PUDR hails the release of A. G. Perarivalan by the Supreme Court on May 18, 2022. A life-imprisonment convict in the Rajiv Gandhi assassination case (1991), Perarivalan’s over thirty- year struggle for justice raises several issues, ranging from the unfairness of long incarceration to the uncommon fight that his mother, Arputhammal, has waged. Equally, the Supreme Court’s ruling—to uphold the Tamil Nadu government’s decision to pardon Perarivalam as “binding” on the Governor—is a bold intervention in the legal wrangle that ensued from 2014 onwards. For all these reasons, the release of Perarivalan creates hopes for future struggles against long incarceration in terror related cases, including for the six accused held under life imprisonment in the same case.
In particular, the apex court’s decision raises hope for the four forgotten convicts of the Bara massacre (1992) who were sentenced to death by a TADA designated court in 2001 and their sentences were confirmed by the Supreme Court in 2002. Their mercy petitions, dispatched in 2003, remained unaddressed for well over a decade. In 2017, the President of India commuted their sentences on grounds of inordinate delay. Sadly, even today, their long incarceration remains ‘unfixed’ as there is no clarification regarding the length of their life imprisonment. It is hoped that the release of Perarivalan will highlight the plight of the impoverished convicts and help in their release.
Perarivalan’s release draws attention to the presence of infamous provisions in anti-terror laws. It may be recalled that in 2013, the then retired CBI Inspector, V. Thiagrajan, had revealed that during investigation Perarivalan had admitted to buying two batteries but that he was unaware of the conspiracy. Mr Thiagrajan had said: “As an investigator, it put me in a dilemma. It wouldn’t have qualified as a confession statement without his admission of being part of the conspiracy. There I omitted a part of his statement and added my interpretation.” In short, Mr Thiagrajan’s statement amply shows that confessions permitted under TADA allowed for the suppression of truth, a matter of immense significance in the context of extraordinary laws meant for terror cases.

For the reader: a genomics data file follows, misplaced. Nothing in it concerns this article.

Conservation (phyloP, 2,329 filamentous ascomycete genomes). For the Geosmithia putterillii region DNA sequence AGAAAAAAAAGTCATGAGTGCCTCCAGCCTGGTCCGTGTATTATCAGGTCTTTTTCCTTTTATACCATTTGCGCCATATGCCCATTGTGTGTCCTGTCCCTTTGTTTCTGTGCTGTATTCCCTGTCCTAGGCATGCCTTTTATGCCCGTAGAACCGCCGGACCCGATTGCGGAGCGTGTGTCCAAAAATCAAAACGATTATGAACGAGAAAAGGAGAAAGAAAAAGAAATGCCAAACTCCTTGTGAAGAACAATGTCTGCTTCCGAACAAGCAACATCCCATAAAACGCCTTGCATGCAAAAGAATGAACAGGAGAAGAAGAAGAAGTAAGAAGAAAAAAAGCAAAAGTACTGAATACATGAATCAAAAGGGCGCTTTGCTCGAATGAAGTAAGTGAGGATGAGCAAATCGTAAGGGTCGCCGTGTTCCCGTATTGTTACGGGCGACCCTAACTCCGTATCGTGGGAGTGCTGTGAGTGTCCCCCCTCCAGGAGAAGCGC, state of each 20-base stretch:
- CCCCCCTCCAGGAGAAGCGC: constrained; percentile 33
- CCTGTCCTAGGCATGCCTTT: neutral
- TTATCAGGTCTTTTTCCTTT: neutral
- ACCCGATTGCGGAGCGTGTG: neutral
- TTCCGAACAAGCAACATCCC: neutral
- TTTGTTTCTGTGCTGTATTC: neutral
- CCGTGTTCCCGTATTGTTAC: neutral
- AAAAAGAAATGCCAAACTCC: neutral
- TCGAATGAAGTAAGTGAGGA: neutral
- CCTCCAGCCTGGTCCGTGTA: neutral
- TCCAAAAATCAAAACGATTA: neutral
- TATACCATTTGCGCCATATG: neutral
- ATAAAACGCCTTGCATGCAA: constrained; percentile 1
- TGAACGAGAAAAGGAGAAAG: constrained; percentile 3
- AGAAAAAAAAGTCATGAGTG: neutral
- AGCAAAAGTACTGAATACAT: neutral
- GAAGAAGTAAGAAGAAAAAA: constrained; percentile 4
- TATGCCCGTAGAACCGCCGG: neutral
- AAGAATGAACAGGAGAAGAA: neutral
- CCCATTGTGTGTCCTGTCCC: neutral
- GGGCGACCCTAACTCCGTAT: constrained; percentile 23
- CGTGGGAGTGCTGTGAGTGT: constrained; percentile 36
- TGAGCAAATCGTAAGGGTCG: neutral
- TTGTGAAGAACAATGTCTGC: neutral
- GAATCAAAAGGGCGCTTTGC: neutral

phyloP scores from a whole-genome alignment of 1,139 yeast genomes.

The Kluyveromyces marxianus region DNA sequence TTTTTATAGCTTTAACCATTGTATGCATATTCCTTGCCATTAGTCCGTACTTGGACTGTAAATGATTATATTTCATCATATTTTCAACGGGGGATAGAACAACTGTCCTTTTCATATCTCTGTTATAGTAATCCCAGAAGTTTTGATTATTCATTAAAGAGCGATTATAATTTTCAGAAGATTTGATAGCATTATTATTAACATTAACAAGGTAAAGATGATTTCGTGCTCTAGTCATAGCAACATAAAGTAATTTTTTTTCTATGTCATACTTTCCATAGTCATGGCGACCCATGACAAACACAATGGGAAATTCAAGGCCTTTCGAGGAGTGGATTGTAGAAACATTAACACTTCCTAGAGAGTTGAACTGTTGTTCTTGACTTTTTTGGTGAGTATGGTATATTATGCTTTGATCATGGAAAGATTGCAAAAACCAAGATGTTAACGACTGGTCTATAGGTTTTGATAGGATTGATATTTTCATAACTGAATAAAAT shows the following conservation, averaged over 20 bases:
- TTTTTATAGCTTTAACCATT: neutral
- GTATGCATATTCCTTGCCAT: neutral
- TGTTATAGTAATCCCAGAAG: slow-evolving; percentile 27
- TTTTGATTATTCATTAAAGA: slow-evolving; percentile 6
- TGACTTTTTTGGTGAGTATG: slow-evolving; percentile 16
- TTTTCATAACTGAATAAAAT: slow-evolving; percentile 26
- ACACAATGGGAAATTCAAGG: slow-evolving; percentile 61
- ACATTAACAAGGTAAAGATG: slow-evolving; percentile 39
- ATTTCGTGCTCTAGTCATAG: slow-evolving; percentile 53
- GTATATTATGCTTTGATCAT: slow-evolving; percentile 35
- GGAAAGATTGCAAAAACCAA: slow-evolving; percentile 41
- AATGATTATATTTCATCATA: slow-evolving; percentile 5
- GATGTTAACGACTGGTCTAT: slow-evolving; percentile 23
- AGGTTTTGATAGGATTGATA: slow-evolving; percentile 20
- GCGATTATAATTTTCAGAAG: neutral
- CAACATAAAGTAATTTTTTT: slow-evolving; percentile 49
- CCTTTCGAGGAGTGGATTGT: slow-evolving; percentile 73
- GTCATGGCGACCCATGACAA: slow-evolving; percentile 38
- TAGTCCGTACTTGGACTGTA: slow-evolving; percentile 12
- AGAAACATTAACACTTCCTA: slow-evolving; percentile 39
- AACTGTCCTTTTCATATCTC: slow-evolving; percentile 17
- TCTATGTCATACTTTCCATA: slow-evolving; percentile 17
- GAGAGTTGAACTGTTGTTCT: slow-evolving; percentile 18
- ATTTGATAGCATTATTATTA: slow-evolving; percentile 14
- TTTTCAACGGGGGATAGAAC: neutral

It bears remembering that in 2017, Mr Thiagrajan’s affidavit to the Supreme Court coincided with the comments made by retd Supreme Court judge, K.T. Thomas (who headed the bench that confirmed death penalty in this case, in 1999). In a letter to the Congress President, Justice Thomas drew attention to the “serious flaws” in the investigation. While the top court did not reopen the investigation, there is reason to be heartened by the present decision as it has come in the wake of tireless struggles undertaken by Perarivalan, his lawyers, his family, by activists, and by the Tamil Nadu government.
In the case of the four Bara convicts, as the PUDR report (2016) shows, the application of TADA made the investigation and the trial terribly unfair. The accused, arrested between 1993 and 1999, have never been released on bail and three of the four convicts belong to landless dalit peasant families. Even though TADA was repealed in 1995, the Bara victims were condemned to death under it as late as 2002. Today, it is necessary to demand their release because their long incarceration is a reminder of the anti-poor biases that are inherent in the criminal justice system.
Perarivalan’s case also raises the hope that a concerted struggle will happen to repeal the draconian sections of UAPA which fail to provide justice as they reverse the burden of proof on to the accused. It is time to reiterate the significance of the rule of law enshrined in the belief that an accused is innocent until proven guilty.
Deepika Tandon and Shahana Bhattacharya